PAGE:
“The only thing constant is change”. We’ve all heard that phrase. Maybe so much that we tune it out as a cliché. The world around us is constantly disrupting us … everywhere in our lives. “We cannot control what happens to us, but we can control how we respond“. But, how do we respond to change, and more importantly how can we influence or even spark it?
My research on change found study after study showing the impact on people and their resistance or support is one of the largest factors in the success or failure of business initiatives, especially those involving major transformation.
We have a choice. We can be the effect of change, being pushed around by someone else’s whims, or we can be the cause, helping set the direction and guide where we are headed.
But, isn’t that change management?
As you read this, you might be thinking … “David, you are describing the role of change managers?” They get paid really well for handling the worry and stress of leading change.
While that is right, I’m not talking about leading change.
If you do have a change manager, imagine how much easier their job would be if they could work with a group of advocates who can help describe their challenges, advise what impacts any proposed change might have, and get involved in trying to solve them.
Now look at your organisation. Do you have a change manager? If you are in a large organisation, perhaps you do. It’s more likely, though, that you have people around you who complain about things the way they are, or if you have a change program underway, complain instead about how the change is being handled.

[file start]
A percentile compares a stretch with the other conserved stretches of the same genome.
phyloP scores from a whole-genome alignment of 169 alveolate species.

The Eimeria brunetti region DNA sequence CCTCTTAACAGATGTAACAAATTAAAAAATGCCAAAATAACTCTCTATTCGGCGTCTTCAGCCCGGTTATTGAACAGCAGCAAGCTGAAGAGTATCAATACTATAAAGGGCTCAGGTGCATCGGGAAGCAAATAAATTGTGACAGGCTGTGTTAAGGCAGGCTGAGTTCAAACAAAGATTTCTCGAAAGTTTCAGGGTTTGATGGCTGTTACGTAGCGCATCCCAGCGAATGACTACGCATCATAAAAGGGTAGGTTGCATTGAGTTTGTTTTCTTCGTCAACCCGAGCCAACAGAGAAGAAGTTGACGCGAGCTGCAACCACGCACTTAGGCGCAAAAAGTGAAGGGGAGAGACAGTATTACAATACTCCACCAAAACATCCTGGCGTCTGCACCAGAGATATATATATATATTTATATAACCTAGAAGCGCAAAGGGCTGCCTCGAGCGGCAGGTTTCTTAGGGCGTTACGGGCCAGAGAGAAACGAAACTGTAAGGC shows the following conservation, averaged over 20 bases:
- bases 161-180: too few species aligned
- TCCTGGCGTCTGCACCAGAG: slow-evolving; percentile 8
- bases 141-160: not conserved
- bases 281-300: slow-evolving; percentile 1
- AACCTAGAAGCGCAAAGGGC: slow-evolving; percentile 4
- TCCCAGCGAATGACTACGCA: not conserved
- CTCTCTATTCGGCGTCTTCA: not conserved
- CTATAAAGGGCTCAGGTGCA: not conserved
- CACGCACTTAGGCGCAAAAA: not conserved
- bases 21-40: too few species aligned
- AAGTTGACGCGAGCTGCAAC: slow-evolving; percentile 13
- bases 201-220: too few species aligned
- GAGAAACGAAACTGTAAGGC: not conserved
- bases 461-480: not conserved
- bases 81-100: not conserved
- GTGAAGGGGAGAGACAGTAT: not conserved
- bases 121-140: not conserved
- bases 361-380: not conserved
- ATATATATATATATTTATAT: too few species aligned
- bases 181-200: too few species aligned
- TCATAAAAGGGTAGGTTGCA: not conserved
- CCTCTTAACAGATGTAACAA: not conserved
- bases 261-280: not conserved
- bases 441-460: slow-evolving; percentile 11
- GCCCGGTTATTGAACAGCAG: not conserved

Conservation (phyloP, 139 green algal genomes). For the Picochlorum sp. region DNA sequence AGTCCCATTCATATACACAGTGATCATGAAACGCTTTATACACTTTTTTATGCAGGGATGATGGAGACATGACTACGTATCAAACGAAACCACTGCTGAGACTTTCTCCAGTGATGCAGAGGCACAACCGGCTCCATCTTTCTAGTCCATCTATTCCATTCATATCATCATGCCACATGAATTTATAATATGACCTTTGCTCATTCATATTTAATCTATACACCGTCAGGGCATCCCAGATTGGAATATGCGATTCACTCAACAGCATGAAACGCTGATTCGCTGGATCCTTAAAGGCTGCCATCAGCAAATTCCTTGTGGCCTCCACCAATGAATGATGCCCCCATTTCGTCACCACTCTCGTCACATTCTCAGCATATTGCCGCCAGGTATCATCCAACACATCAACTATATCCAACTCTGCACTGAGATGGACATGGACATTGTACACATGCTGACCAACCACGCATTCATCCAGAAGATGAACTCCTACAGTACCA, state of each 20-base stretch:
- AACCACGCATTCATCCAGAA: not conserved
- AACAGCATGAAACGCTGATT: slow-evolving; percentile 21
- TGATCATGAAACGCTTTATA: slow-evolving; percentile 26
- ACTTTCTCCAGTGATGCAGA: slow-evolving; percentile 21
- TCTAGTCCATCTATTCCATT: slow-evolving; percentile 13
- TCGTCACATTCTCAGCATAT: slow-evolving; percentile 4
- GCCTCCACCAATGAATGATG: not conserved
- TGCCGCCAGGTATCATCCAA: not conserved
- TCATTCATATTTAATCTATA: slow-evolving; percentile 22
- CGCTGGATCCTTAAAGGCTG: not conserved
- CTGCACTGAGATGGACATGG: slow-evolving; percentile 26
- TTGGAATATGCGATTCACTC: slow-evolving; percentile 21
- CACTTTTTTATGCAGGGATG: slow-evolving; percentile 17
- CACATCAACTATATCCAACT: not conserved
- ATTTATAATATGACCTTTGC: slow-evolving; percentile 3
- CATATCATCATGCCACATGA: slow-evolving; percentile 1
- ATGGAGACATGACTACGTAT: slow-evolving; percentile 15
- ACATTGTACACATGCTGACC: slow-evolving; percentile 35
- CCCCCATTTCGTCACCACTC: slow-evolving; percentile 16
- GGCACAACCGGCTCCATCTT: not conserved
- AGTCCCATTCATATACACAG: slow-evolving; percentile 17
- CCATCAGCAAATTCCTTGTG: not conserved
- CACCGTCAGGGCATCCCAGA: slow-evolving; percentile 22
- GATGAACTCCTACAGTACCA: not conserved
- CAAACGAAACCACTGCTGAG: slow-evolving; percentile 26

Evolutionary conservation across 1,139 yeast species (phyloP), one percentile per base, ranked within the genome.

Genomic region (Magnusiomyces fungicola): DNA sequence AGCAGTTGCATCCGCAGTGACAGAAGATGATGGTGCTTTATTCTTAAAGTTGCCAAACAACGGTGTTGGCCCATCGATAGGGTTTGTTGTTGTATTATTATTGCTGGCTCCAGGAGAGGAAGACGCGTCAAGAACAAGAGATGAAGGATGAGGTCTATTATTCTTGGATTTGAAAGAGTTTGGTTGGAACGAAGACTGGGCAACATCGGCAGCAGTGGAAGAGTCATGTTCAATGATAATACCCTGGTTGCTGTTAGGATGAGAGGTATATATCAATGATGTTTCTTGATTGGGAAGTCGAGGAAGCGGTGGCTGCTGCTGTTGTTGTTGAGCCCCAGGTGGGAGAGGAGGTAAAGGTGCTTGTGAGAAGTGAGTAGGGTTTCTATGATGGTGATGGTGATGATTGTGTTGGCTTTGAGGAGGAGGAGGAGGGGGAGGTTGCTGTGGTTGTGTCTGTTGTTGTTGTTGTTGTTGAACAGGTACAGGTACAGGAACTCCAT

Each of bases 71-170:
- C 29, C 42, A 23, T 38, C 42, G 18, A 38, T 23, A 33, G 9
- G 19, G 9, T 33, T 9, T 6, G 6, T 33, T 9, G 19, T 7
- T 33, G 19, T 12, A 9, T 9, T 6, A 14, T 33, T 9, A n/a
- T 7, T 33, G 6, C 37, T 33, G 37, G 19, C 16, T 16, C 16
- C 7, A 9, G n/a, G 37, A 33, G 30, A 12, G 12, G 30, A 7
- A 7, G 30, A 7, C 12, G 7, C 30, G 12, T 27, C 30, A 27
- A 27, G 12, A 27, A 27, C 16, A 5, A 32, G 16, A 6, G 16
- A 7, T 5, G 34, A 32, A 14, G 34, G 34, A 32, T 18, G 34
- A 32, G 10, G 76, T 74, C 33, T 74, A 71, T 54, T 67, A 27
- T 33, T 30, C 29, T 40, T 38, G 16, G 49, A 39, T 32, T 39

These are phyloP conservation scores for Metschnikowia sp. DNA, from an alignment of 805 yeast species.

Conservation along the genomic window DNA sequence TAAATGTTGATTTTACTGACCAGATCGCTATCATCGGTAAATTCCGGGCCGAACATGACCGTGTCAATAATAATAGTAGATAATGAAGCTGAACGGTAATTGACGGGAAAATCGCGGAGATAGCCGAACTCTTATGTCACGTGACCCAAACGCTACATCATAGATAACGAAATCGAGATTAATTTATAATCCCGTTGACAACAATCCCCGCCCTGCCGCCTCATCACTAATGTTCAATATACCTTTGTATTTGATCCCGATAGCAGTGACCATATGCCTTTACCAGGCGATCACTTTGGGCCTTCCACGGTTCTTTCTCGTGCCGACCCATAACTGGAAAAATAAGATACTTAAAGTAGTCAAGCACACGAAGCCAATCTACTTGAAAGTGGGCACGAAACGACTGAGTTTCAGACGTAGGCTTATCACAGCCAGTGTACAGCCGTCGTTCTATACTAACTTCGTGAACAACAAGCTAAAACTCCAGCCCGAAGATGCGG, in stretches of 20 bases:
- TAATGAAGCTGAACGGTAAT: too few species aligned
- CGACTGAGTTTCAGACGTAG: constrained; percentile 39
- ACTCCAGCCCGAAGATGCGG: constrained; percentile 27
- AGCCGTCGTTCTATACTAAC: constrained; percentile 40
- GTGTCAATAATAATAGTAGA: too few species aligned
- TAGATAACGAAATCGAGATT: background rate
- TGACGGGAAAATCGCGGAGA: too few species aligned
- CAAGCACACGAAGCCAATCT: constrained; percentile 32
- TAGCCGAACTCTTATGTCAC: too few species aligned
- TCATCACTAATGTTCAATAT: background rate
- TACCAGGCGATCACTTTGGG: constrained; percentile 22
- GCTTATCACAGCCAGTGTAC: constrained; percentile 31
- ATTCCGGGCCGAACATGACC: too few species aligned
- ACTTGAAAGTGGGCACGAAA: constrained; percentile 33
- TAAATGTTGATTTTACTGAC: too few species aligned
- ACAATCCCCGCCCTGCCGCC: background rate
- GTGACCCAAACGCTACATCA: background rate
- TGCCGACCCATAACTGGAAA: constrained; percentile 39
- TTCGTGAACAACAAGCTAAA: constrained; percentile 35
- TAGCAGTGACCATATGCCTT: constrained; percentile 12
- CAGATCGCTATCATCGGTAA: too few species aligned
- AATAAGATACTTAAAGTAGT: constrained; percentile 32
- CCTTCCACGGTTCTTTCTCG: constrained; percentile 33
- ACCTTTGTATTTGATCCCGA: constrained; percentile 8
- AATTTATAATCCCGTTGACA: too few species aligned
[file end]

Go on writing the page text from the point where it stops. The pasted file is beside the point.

In organisations where there is no change manager, you can still have a group of advocates, who identify issues and collaborate on a solution, breaking it into small incremental steps that could be tried out, and if successful iterate and try the next step.
The approach to change outlined here comes from the field of lean change management. This is a more modern approach to change, built on ideas from lean startup, agile development, and organizational development, as well as formal change management.
Enter the change agent
Anybody can be a change agent. You may already have been one. If, for example, you have ever acted as a subject matter expert for a project, you will have had some influence on the outcome and progress of change. A true change agent, however, is not just a supporter of change, but someone who can spark the change.
How do you do this without authority of being a senior leader or a change manager? Smart organisations are now recognizing that change initiatives are stronger and go on for longer if they are supported from the ground up. These will typically have ways for anyone in the organisation to submit suggestions for change, and then invite them to be involved in working on it. These are change agents.